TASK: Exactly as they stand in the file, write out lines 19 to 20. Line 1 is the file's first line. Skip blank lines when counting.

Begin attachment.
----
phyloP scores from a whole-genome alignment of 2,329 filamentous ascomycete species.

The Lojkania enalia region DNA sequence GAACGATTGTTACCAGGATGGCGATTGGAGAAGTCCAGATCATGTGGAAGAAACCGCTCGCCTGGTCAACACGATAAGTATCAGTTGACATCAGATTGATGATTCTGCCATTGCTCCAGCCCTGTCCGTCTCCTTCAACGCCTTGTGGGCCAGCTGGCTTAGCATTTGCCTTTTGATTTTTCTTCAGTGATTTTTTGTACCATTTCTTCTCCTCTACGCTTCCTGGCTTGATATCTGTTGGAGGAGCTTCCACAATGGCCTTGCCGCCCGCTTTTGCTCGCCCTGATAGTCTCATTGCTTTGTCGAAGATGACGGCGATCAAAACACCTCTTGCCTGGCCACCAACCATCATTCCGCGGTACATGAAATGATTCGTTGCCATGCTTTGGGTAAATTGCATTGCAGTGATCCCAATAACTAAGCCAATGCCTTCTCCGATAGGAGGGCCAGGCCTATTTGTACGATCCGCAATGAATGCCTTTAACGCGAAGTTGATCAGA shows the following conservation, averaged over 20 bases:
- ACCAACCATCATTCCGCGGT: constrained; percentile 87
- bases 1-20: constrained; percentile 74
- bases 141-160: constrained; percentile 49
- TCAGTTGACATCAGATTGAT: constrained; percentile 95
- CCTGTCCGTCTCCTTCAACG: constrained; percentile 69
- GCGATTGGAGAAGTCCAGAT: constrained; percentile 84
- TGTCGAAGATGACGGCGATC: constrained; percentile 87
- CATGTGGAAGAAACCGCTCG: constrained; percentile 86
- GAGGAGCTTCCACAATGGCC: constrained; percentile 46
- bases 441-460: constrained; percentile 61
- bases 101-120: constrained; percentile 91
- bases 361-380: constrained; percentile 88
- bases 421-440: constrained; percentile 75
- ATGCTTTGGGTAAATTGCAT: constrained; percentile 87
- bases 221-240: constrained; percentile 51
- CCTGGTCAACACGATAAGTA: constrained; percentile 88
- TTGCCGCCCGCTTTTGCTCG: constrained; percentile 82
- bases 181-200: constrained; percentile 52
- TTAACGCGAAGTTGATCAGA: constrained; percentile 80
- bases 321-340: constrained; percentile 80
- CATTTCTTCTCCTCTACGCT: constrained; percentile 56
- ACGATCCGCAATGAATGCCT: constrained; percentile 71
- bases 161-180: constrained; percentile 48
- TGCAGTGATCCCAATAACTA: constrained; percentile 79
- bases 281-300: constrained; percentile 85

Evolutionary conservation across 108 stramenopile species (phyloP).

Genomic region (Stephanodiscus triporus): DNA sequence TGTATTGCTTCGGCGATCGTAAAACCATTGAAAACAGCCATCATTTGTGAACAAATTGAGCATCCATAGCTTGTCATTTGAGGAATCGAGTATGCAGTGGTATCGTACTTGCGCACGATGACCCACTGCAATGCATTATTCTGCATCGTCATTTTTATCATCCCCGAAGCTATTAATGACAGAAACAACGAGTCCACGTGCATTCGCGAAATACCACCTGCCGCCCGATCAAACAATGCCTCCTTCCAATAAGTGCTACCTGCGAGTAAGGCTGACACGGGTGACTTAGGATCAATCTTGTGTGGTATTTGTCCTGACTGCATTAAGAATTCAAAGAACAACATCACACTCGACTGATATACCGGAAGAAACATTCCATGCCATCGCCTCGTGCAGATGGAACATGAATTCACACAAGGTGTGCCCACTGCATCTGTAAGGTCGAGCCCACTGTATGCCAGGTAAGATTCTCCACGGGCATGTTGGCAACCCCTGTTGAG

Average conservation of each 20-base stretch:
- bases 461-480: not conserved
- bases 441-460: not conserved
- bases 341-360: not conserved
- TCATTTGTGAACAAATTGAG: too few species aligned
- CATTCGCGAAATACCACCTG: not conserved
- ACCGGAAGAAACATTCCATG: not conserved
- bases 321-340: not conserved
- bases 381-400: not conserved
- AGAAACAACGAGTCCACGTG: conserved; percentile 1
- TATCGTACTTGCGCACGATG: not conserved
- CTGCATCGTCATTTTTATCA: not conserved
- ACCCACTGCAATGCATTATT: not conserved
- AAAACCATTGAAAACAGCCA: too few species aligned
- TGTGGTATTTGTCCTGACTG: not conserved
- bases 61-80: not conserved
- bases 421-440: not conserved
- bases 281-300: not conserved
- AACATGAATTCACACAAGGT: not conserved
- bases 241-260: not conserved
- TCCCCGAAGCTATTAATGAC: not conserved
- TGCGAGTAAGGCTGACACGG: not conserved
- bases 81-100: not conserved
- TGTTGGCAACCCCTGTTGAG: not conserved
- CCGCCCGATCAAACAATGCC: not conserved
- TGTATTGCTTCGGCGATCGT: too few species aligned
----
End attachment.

- TTGCCGCCCGCTTTTGCTCG: constrained; percentile 82
- bases 181-200: constrained; percentile 52